top of page
Search
  • William Bourne

Private Equity and the LGPS


Last October I wrote a paper on private assets, starting with a statement which a well-known Private Equity (“PE”) investor made in public: ‘everything is for sale’.  His point was that in his view there was a large gap between stated valuations and real exit prices.  My own take was more positive about valuations but recognised that the crux lay with the path of bond yields:  lower yields help valuations but probably reflect lower growth and operating earnings;  higher yields are trickier for valuations, but may anticipate higher operating earnings.


In the event, U.S. growth has been sustained and bond yields have come down a little, so the valuation gap has probably reduced.  In this article I look more narrowly at private equity in the context of the LGPS.  I conclude that at a time when many funds are de-risking by reducing equities it would be wrong to skew that further in the direction of PE, whether deliberately or not. 


Let me start with the Government’s position.  The recent DLUHC consultation* was clear that the Government would like to see LGPS funds investing in PE, and particularly in venture cap.  It cited higher returns and the LGPS’s long term horizon.  There is no reason to expect a future government to take a different path.


The LGPS is a Crown Guarantee scheme, which means that while any shortfall in paying pensions lands in the first instance on the Scheme Administrators i.e., local authorities in most cases, ultimately, responsibility sits with the Treasury.  As they will bear the consequences of poor investment results, the argument is that they should have some say in the investment.  In this case they want to pursue their growth and levelling up agendas by encouraging investment in start-ups and local (place-based) investments.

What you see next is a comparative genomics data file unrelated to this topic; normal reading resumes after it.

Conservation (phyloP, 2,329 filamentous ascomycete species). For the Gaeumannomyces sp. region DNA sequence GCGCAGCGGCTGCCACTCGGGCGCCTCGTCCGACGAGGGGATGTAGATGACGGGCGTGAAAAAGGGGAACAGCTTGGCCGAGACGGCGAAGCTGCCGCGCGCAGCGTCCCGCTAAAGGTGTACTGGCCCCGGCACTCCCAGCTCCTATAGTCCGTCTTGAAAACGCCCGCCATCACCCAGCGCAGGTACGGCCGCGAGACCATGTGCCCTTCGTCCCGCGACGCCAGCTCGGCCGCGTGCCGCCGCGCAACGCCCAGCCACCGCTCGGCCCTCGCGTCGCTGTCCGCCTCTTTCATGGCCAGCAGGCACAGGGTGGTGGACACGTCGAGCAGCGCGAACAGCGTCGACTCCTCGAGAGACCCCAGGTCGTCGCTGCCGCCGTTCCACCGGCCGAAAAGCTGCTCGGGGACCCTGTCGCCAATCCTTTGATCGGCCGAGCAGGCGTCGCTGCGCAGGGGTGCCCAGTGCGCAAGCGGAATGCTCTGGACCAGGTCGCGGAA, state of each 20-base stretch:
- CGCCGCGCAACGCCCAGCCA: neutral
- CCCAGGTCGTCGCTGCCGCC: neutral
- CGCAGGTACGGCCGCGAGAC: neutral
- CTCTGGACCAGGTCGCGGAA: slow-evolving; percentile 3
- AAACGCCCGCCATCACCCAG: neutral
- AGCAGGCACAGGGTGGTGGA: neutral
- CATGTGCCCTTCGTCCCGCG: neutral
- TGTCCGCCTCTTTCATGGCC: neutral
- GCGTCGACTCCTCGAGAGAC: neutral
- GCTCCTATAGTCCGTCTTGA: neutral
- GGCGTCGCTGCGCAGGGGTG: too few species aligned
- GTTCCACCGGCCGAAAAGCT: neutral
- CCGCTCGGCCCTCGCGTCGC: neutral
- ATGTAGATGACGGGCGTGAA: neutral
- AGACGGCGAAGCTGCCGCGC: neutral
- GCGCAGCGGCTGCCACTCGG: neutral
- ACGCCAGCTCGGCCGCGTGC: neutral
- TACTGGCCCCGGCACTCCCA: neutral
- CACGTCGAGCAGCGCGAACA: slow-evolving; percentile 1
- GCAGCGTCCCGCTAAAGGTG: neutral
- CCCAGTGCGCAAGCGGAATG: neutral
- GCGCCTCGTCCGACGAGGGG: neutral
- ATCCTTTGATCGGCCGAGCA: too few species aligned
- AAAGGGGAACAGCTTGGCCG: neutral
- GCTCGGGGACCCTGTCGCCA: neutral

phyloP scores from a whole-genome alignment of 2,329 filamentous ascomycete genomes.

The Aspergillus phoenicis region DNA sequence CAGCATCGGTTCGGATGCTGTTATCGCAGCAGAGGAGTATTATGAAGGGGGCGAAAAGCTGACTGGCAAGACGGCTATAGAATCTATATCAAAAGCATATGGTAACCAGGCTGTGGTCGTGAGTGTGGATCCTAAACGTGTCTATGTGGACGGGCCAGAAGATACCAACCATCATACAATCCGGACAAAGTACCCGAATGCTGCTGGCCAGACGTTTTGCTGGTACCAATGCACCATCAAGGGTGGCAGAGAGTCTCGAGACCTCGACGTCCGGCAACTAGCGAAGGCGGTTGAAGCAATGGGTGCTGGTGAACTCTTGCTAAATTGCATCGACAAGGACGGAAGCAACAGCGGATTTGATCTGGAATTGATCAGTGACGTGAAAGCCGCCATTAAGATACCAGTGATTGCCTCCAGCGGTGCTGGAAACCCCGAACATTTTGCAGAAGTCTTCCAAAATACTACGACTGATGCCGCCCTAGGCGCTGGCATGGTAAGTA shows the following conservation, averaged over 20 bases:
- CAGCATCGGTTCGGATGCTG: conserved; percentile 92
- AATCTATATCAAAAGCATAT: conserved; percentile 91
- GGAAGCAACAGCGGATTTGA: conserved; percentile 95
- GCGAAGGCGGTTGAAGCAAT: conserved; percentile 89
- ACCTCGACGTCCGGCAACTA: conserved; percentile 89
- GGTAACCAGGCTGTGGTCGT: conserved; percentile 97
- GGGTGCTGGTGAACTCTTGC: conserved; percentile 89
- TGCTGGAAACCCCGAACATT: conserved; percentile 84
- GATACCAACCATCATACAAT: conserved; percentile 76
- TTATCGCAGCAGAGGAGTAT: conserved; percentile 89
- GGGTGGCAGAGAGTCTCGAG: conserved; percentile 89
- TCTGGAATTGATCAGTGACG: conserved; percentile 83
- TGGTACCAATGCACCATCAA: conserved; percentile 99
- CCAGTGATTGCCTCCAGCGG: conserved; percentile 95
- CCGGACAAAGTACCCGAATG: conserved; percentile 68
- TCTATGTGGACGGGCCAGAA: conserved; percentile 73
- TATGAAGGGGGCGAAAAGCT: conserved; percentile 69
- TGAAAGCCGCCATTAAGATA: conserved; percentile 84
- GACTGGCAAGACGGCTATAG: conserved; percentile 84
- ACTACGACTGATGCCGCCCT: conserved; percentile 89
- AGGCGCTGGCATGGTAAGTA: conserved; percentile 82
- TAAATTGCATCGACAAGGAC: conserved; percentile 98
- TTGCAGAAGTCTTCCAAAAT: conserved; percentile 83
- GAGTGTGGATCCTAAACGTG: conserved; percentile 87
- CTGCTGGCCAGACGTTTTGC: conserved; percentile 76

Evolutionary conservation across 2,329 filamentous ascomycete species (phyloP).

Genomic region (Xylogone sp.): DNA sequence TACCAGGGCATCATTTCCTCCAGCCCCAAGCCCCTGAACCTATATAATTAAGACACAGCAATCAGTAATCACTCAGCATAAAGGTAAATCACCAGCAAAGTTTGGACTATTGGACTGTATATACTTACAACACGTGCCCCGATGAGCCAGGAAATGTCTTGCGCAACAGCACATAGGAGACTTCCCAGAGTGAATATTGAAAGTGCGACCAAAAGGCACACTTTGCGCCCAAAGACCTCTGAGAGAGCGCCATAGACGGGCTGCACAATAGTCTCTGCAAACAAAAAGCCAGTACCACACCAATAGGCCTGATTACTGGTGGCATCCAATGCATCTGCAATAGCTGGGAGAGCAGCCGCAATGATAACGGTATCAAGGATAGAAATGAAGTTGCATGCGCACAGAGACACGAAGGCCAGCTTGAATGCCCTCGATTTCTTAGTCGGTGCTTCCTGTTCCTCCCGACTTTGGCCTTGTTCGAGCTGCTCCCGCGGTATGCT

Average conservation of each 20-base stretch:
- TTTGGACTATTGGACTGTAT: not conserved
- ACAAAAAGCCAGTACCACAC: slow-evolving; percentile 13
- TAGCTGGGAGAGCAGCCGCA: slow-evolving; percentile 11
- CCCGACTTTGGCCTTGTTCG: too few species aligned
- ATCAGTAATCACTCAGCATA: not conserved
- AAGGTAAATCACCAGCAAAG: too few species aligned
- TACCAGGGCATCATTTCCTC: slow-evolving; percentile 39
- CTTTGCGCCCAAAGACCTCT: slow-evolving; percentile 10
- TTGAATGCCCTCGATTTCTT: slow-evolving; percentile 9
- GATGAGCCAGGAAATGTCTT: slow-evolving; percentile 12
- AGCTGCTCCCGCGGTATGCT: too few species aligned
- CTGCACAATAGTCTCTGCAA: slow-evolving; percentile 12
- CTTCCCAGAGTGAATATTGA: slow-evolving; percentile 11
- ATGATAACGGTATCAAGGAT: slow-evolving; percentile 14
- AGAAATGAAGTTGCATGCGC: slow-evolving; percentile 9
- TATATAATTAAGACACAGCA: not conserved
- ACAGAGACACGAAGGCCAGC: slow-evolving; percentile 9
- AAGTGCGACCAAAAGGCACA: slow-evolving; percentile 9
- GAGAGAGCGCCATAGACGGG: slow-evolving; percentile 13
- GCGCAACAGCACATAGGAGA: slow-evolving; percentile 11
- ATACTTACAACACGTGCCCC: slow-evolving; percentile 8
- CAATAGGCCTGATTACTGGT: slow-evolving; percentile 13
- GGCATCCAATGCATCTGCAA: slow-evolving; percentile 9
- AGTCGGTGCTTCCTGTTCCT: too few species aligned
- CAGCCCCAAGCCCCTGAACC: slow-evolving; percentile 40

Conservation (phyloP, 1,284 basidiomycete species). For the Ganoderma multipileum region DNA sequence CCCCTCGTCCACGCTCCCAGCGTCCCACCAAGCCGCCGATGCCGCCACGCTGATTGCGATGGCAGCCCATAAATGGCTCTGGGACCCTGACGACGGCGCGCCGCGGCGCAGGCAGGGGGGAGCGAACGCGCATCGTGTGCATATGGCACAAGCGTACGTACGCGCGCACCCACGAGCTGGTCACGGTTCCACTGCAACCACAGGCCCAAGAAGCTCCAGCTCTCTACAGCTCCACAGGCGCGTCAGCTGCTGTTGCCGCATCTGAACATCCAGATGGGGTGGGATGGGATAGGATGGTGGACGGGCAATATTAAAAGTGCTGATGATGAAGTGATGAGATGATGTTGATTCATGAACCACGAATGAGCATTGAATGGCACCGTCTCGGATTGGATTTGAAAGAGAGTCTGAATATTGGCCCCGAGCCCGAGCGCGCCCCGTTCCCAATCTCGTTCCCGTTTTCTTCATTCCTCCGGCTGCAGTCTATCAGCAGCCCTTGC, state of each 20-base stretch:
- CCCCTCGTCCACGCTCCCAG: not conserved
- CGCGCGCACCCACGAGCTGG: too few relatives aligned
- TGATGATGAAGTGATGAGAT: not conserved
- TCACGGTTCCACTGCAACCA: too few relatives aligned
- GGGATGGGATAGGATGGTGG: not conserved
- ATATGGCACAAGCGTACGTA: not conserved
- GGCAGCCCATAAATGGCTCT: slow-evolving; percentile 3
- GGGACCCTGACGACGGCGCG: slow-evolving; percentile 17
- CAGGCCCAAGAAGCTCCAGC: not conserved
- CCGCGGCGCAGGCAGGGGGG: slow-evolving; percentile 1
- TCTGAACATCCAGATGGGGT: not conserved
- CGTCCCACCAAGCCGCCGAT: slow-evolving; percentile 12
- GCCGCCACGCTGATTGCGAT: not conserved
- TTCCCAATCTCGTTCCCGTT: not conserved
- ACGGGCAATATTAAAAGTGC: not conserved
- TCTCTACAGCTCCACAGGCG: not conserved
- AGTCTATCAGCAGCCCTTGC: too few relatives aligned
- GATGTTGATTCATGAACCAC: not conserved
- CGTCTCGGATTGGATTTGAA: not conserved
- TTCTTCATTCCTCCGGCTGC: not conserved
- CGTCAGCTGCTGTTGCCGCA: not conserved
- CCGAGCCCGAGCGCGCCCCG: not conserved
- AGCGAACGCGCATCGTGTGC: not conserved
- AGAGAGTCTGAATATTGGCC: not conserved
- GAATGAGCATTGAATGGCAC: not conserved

I have elsewhere argued that these proposals come close to encouraging LGPS Funds to contravene pension law.  The other flaw in the Government’s argument is that while the Treasury has ultimate responsibility, the Scheme Administrators are first in line in the event of poor investment performance.  There is no reason why their taxpayers should have to pay for poor investment decisions driven, or even mandated, by the Treasury’s wider agenda.


The idea that all that is required to kick-start growth is for the hose of institutional money to be directed towards venture cap is seductive but it is plain wrong.  To learn why read Sebastian Mallaby’s ‘The Power Law’** which is a fascinating account of the growth of (largely) Silicon Valley and the creation of the mega tech companies which dominate today’s world.  


He makes it clear that institutional money is just one factor in the creation of Silicon Valley as a hub of innovation and growth.  Government intervention of the right kind is needed in other areas too.  As an example of how not to do it, Mallaby references the European Union’s 2001 EU2 billion initiative in venture investment.***  They failed to address their burdensome labour regulations, to create IPO friendly stock markets, or to allow limited partnerships which became the standard in the U.S. and the initiative bore no fruit either.   


In practice many LGPS funds have had an allocation to private equity for fifteen years or more, and they have by and large delivered the promised returns.  We can argue whether this is down to leverage and low financing costs, or value genuinely added by the General Partners (“GPs”) who control the PE funds, but the returns have been OK.


These investments have been global, in practice largely in the United States, so taking advantage of the U.S.’ more propitious culture.  The U.K. Government, unless it has had its ear bent even more than I suspect by the PE lobby, is presumably thinking more in terms of investment in the U.K.  Otherwise there will be no benefit to its own growth or levelling up agendas.